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Deal Reached to Provide Laptops to Libyan Students

By John Markoff
THE NEW YORK TIMES


SAN FRANCISCO

The government of Libya reached an agreement on Tuesday with One Laptop Per Child, a nonprofit US group developing an inexpensive, educational laptop computer, with the goal of supplying machines to all 1.2 million Libyan schoolchildren by June of 2008.

The project, which is intended to supply computers broadly to children in developing nations, was conceived in 2005 by a computer researcher at MIT, Nicholas P. Negroponte. His goal is to design a wireless-connected laptop that will cost about $100 after the machines go into mass production next year.

To date, Negroponte, the brother of the U.S. intelligence director, John D. Negroponte, has reached tentative purchase agreements with Brazil, Argentina, Nigeria and Thailand, and has struck a manufacturing deal with Quanta Computer Inc., a Taiwanese computer maker.

Negroponte, who was in Tripoli this week to meet with Libyan officials, said that he discussed the project extensively with the Libyan leader, Col. Moammar Gadhafi, in August.

“When I met with Gadhafi, it had all the mystique and trimmings expected: middle of the desert, in a tent, 50 degrees C. etc.,” Negroponte, who was traveling to Asia on Tuesday, wrote in an e-mail message. “It took him very little time to find OLPC appealing as an idea.”

The idea appealed to the Libyan leader, according to Negroponte, because it fit into his political agenda of creating a more open Libya and becoming an African leader. The two men also discussed the possibility of Libya’s financing the purchase of laptops for a group of poorer African nations like Chad, Niger and Rwanda.

It is possible, Negroponte said, that Libya will become the first nation in the world where all school-age children are connected to the Internet through educational computers. “The U.S. and Singapore are not even close,” he said.

To date, One Laptop Per Child has received mixed support from the American computer industry. Test units currently use a low-power microprocessor manufactured by Advanced Micro Devices. However, both Intel and Microsoft have been publicly skeptical about the idea and have proposed competing low-cost educational computer projects. At the World Economic Forum in Davos, Switzerland, in January, Bill Gates, Microsoft’s chairman, suggested that next generation of cell phones might be a better way to reach across the so-called digital divide.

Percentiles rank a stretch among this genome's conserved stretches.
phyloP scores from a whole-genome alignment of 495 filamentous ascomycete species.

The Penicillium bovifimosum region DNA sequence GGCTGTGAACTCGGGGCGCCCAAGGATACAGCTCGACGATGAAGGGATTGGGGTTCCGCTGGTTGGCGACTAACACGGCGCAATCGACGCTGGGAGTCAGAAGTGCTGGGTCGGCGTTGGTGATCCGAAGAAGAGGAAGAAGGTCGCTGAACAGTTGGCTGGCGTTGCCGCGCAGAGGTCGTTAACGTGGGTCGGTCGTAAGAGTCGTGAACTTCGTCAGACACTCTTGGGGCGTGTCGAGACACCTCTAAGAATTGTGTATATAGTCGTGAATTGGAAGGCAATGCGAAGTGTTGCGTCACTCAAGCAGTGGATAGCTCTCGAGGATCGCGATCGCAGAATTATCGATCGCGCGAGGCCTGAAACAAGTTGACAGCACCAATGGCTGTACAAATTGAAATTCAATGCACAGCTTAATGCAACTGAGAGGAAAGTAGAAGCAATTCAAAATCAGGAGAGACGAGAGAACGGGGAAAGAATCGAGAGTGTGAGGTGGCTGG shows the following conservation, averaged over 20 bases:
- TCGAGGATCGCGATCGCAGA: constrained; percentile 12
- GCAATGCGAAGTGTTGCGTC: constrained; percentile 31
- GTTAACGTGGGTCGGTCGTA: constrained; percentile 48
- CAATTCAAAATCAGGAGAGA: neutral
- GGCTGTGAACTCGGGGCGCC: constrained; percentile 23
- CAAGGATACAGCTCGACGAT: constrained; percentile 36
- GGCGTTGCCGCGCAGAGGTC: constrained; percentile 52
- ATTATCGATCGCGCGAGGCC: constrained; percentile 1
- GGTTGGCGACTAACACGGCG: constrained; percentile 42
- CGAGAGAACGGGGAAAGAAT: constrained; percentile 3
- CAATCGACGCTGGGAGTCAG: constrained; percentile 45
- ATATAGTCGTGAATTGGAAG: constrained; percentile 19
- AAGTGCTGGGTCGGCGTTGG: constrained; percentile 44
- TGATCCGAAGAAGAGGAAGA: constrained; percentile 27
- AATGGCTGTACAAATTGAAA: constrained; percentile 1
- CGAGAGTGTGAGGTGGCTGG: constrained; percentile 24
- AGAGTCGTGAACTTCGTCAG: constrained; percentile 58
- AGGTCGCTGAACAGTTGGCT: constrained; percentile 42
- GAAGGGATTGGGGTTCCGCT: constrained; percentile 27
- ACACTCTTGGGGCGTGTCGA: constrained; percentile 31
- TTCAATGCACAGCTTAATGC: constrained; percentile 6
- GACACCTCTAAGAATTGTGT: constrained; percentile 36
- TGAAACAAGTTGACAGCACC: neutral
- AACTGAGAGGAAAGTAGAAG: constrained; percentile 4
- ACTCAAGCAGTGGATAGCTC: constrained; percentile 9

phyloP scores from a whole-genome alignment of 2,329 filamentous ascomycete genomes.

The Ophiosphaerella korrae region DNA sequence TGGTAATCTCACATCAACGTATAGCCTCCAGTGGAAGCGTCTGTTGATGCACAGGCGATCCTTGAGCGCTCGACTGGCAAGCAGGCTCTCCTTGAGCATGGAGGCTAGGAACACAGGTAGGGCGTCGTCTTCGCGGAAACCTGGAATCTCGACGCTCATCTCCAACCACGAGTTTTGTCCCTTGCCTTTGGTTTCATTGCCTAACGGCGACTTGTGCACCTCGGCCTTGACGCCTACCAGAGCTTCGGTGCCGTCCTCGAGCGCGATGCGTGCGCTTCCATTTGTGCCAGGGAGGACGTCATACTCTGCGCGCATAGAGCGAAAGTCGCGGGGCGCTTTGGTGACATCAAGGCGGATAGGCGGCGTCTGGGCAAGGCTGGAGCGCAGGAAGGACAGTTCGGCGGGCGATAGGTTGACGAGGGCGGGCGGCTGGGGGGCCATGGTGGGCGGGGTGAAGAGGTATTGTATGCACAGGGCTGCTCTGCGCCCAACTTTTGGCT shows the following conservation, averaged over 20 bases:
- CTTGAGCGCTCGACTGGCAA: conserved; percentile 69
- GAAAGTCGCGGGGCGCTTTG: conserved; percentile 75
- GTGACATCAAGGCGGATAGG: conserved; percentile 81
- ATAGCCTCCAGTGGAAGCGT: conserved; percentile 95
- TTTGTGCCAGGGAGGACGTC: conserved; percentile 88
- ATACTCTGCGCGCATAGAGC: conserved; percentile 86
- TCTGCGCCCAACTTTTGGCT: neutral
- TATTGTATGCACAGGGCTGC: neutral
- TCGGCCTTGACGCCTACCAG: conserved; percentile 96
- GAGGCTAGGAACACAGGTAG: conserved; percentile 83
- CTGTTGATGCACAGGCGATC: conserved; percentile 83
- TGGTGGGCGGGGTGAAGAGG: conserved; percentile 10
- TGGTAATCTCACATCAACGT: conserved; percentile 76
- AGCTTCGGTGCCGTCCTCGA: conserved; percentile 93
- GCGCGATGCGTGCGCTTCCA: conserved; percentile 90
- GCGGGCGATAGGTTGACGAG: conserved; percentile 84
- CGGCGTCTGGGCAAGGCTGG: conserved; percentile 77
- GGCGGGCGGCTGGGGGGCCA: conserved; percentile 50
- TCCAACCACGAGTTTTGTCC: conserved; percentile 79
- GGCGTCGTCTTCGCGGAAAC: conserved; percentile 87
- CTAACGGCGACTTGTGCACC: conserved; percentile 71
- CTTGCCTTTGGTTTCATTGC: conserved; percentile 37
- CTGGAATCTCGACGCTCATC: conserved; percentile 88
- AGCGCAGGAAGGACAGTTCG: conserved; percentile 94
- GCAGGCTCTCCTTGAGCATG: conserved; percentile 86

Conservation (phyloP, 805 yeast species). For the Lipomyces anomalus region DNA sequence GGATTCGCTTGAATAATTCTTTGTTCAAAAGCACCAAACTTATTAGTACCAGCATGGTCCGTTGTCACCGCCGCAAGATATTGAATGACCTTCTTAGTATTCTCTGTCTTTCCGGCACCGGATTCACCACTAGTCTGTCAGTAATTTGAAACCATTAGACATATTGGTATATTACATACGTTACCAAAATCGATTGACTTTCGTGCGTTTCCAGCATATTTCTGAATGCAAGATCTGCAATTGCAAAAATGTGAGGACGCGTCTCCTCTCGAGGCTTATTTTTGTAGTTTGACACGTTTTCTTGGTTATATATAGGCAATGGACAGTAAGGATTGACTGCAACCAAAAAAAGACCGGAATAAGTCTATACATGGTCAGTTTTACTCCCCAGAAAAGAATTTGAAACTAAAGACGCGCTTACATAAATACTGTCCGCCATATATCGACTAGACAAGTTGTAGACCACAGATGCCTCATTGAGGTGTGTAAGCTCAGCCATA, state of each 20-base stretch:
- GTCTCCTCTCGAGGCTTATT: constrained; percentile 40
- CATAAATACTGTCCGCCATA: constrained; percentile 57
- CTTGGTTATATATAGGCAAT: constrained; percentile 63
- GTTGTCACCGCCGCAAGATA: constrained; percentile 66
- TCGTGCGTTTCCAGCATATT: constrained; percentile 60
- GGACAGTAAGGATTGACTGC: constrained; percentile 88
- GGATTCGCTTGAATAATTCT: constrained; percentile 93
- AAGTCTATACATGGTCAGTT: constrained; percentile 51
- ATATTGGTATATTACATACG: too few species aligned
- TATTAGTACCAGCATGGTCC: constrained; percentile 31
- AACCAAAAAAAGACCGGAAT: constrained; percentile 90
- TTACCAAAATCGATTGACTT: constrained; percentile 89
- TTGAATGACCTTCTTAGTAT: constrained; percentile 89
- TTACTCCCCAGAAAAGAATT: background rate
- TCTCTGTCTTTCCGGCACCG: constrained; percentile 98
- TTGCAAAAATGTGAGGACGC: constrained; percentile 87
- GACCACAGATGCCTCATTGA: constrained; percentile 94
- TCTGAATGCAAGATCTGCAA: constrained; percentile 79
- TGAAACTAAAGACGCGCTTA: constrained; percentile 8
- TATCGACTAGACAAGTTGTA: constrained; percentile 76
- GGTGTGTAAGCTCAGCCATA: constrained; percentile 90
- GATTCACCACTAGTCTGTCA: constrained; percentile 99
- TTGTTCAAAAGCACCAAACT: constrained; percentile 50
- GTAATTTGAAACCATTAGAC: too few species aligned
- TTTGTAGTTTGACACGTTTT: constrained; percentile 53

Negroponte said that Microsoft refused to sell its Windows software to the project at a price that would make it possible to include in his system. As a result, his laptops will come with the freely available Linux operating system, which is becoming increasingly popular in the developing world.

The idea of a laptop for every schoolchild grew out of Negroponte’s experience in giving children Internet-connected laptops in rural Cambodia. He said that the first English word out of the mouths of the Cambodian students was “Google.”

Discussions between the One Laptop project and the Libyan government began as part of work being done by the Monitor Group, an international consulting firm co-founded by the economist Michael E. Porter, which is now helping the Libyans develop a national economic plan.

Diplomatic relations between the United States and Libya have warmed recently, since Tripoli settled the Pan Am 103 bombing case and agreed to renounce its pursuit of nuclear weapons. Washington lifted a trade embargo two years ago, and the State Department rescinded Libya’s designation as a state sponsor of terrorism last June.

For its $250 million investment, Libya will receive 1.2 million computers, one server per school, a team of technical advisers to help set up the system, satellite Internet service and other infrastructure.

The first test models will be distributed to the five participating countries at the end of this November, according to Negroponte, and mass production is planned for June or July of 2007.

The computers come with a wireless connection, a built-in video camera, an eight-hour battery and a hand crank for recharging batteries by hand. They will initially be priced below $150 and the price is expected to decline when they are manufactured in large numbers.